05 December 2010


In the interest of historical accuracy, I should rectify a point I erroneously made above.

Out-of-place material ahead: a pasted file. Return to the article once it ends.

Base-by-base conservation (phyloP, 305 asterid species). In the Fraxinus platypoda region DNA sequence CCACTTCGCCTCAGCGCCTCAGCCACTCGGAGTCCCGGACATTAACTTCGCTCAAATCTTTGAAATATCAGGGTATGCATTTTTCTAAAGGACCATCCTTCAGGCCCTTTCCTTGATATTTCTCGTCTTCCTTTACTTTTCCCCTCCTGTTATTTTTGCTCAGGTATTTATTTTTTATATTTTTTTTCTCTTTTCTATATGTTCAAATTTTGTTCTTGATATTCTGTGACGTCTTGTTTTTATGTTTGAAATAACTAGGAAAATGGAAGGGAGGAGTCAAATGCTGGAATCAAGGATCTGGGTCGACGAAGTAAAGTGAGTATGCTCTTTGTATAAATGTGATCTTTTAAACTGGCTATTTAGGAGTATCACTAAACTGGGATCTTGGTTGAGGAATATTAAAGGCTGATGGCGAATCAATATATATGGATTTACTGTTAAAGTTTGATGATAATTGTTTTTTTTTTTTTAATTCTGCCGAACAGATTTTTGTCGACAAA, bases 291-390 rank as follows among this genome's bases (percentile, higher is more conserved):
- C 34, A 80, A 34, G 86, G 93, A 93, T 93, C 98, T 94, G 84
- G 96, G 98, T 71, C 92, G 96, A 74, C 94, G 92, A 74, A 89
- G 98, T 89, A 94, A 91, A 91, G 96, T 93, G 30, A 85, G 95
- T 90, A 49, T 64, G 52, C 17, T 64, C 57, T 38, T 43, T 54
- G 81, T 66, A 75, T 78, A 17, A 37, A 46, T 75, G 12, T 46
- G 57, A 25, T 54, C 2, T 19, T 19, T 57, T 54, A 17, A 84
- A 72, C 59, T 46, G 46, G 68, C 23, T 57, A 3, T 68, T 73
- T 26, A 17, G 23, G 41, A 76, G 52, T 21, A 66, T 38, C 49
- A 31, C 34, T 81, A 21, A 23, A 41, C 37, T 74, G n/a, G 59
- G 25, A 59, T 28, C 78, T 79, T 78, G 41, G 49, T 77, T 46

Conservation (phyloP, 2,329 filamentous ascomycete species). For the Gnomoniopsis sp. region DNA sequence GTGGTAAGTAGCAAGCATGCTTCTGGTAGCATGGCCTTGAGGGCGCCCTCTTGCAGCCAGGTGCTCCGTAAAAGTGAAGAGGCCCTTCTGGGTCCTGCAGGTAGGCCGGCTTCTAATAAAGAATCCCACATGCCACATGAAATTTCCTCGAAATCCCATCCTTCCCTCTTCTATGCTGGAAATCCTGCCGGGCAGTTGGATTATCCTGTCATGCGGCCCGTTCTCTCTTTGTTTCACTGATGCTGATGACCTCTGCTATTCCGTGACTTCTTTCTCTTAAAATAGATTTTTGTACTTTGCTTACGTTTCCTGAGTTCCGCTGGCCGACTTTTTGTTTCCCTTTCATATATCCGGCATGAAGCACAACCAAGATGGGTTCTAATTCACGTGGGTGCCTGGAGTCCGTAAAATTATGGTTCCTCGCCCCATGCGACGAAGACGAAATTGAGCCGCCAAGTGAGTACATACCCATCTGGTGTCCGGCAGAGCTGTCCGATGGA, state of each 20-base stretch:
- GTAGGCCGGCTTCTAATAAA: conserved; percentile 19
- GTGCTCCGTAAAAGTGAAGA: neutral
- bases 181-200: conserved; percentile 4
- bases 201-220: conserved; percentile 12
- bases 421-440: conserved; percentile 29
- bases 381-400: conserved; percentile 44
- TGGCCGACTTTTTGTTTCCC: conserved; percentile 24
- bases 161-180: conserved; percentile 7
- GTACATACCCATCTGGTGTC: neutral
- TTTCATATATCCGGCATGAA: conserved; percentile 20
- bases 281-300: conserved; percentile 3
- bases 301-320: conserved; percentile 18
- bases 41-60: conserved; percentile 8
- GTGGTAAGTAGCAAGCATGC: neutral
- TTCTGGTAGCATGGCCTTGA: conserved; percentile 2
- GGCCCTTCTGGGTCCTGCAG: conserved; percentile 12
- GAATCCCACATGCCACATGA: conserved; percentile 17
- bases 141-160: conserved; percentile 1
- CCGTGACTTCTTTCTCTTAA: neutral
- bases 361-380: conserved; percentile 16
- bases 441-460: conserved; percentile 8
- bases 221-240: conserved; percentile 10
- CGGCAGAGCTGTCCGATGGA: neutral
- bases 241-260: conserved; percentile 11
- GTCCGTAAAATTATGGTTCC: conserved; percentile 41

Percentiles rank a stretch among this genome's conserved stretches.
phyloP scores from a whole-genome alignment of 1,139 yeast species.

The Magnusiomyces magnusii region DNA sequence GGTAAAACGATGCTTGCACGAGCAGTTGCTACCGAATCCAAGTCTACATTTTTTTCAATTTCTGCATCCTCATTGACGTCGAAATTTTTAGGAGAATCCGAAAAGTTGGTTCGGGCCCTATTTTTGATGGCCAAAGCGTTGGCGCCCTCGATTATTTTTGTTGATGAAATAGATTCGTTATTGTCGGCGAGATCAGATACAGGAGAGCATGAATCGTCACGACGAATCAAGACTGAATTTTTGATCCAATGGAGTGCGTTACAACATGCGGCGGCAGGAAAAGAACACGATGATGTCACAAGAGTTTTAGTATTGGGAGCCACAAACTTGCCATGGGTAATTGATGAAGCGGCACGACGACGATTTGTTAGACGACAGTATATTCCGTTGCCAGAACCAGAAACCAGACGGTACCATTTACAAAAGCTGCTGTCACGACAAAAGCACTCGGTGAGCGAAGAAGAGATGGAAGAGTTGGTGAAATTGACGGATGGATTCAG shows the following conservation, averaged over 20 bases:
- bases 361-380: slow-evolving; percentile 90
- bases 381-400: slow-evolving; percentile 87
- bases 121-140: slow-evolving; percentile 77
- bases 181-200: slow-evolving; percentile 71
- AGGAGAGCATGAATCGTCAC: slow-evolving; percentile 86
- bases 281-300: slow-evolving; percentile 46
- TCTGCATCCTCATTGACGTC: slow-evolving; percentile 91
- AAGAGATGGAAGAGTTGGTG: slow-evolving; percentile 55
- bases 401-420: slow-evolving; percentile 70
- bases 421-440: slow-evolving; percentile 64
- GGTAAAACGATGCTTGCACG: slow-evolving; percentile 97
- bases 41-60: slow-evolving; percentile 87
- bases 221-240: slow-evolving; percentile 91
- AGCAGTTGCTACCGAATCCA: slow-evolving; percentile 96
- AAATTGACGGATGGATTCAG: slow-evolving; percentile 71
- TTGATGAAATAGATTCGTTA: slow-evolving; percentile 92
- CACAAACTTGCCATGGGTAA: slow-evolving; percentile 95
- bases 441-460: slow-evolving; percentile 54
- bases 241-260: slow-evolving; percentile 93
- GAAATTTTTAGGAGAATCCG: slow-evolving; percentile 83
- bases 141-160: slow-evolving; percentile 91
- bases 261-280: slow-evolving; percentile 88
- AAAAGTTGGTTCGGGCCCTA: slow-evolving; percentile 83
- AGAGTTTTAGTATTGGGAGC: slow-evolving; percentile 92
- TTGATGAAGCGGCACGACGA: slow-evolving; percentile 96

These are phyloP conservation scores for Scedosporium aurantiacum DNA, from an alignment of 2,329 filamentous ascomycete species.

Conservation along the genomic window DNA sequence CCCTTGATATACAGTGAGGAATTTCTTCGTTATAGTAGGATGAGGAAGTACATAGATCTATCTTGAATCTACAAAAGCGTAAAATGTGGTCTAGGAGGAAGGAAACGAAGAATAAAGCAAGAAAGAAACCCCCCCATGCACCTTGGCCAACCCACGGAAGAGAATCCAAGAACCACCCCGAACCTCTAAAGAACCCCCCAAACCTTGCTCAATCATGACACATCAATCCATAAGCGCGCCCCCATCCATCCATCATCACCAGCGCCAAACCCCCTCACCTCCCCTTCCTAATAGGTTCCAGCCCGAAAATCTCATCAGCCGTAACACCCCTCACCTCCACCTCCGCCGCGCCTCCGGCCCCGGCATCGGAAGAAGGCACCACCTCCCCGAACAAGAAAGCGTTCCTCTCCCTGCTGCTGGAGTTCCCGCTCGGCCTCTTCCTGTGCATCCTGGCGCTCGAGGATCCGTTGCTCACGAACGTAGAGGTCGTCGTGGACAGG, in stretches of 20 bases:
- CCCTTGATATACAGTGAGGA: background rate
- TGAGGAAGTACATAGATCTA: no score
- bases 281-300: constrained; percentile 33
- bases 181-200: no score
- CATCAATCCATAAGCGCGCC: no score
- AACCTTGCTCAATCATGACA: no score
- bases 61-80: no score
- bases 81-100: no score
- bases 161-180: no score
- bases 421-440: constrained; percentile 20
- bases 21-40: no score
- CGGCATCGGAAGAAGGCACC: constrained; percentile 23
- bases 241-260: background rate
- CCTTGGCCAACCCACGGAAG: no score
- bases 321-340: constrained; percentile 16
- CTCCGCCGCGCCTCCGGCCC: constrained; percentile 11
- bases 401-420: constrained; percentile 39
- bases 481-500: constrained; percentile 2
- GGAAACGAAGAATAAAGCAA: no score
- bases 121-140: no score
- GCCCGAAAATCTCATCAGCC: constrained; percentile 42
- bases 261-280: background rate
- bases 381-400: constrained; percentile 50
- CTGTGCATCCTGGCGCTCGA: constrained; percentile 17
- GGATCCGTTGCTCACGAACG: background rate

I have a text, pulled off my bookshelves, about historiography I have been carrying since I was a grad student, at Ohio University, 1982-86-- "A Preface to History," by Carl Gustavson, first published 1955, and re-printed 1983. In it Gustavson takes up the idea of the supposed general panic leading up to year A.D. 1000. It did not happen. It was first debunked by a Benedictine monk in the 19th century who examined all available documents from ca. A.D. 1000 and found no allusion to the alleged hysteria in the primary sources. But the untrue story has been repeated many times and re-visited a decade ago leading up to year 2000. The original fabrication (traced back to 1605) only assumed the hysteria. (Look at early European explorers and maps; they assumed much, including monsters of an imaginative variety.) An assumption of the storyteller of 1605 was that the Christian calendar was in sufficiently wide use in Medieval times for most people to realize that a new millennium was approaching. This was a false assumption.

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